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Gardening Tips Part 1
March 10, 2014
Hi,

(Male Hairy Woodpecker)

Low 40's and sunny forecast for today.

No............

Really.

This time it's true.

It doesn't look like it will last, but for now.....

Oh Happy Days.

Toss in Daylight Savings, and it
almost feels like Hog Heaven.

Even the hose breaking from the dishwasher, and water mess under the sink couldn't take away our joy.

2 months ago, we had a new dishwasher installed.

Thankfully we were home when the flex line disconnected from the water.

Mess was kept to a minimal.

Can you imagine if we weren't home or went to bed with it running (which we have done before)?

No charge for repairs.

We're missed the Grand Rapids 'Home and Garden Show' this year, and that can't dim the joy of a 40+ degree and sunny day.

Yes, winter has been that challenging this year.

I think for the next couple of weeks I will share a handful of gardening tips with you.

These are tips I've shared over the years, and tips many of you already use.

Some tips may be a refresher for you, while many new gardeners may learn something new and valuable.

Some tips may even be from a reader that was passed on to me at one time or another.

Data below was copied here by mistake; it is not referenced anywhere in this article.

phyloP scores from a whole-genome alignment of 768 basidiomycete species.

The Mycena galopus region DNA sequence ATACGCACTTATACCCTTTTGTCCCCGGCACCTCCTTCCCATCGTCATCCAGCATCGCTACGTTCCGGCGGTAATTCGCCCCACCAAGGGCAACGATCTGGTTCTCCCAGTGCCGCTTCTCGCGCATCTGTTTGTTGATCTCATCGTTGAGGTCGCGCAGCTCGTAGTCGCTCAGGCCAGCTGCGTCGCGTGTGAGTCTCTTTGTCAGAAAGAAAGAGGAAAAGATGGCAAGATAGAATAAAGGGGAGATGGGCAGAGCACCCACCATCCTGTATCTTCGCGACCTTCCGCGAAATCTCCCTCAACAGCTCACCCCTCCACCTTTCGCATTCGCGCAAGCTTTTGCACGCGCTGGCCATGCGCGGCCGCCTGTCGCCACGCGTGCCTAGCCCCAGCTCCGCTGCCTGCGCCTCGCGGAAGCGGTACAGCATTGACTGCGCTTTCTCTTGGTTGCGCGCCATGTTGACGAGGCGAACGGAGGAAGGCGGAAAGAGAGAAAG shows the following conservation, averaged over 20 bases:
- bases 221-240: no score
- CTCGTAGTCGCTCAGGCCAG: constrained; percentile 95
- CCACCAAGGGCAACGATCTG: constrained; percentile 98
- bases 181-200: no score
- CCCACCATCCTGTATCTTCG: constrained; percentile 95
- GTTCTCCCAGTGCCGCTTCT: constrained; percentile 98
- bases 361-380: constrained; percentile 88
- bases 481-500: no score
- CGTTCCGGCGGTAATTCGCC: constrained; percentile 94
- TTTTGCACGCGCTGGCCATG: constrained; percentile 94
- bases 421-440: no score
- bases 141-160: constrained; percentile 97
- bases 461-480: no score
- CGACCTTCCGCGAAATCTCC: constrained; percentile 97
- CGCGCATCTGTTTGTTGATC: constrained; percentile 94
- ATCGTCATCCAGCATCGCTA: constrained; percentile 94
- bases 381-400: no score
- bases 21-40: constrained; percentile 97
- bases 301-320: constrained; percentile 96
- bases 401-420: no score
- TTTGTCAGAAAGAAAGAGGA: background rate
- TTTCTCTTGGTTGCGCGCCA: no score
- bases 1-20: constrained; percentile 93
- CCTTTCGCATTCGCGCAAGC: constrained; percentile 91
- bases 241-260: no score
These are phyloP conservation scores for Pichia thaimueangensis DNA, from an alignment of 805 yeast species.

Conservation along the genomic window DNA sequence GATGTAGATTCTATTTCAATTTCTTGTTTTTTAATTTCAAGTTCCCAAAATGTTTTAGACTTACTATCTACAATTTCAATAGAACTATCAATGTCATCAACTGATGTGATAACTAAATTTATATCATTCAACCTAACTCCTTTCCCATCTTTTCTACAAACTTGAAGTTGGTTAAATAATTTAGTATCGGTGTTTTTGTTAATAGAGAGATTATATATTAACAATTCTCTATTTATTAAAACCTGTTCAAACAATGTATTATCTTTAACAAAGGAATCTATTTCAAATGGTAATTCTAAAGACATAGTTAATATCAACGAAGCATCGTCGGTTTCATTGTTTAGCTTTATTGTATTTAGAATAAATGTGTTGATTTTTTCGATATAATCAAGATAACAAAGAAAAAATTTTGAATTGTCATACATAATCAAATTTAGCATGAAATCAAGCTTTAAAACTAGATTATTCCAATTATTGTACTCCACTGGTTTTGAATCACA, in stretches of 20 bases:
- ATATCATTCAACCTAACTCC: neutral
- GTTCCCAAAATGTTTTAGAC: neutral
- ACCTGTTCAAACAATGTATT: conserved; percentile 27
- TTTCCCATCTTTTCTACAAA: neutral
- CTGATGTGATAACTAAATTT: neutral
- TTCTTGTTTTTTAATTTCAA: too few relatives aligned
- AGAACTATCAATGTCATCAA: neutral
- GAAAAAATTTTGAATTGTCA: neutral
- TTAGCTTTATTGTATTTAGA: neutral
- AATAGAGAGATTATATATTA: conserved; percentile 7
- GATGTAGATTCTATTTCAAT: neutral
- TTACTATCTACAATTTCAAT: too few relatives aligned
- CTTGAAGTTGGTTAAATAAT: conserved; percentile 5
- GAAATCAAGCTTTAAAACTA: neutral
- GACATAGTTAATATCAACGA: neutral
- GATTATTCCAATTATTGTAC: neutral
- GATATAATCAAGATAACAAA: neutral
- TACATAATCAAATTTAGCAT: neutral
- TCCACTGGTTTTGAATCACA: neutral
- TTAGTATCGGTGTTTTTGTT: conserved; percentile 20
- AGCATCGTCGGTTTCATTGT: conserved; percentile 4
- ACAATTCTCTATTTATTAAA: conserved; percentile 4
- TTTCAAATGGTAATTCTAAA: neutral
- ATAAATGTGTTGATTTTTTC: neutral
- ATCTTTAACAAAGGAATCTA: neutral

It's what gardeners do, we share.

If a gardener can't share advice or plants, they aren't a true gardener (in my opinion).

Last week's letter caused quite the firestorm, but that is good.

Spring is coming.

How about a few colors to brighten things up?

Enjoy.

Some people have a difficult time coordinating colors.

Use a color wheel to help you.

Remember this, with flowers opposites do indeed work well together.

Yellow and purple, and blue with oranges are stunning together.

Grow a diverse range of plants for a healthy landscape and attractive texture.

Diversity guards against disease and insect infestations.

This is one I mention often.

Check mature plant sizes before you buy.

Make sure they fit into your plans and wont outgrow and have to be moved from their location.

For season long colors, pick perennials with vibrant hued foliage as well as texture.

Scatter bloom times and fill in with annuals.

Interplant herbs and veggies with your flowers.

Herbs provide texture with taste.

Many herbs deter insects and four legged critters from grazing.

Ornamental peppers add color as well as taste.

Why not plant some lettuce too.

Anise Swallowtail and Black Swallowtail butterflies will use parsley and dill as a host plant.

Plant a batch or two in amongst your flowers as caterpillar food.

Having a hard time coming up with gardening or landscape ideas?

Take or collect pictures of good looking gardens.

Often this will give you inspiration for your own ideas.

Ask a gardening friend, or join a gardening club.

Go Native (Gardening for Wildlife).

Nothing is easier to grow and better for the environment and wildlife than plants meant to grow and thrive in your area (there are many).

Native require less work and that means more time for you to enjoy the fruits of your labor.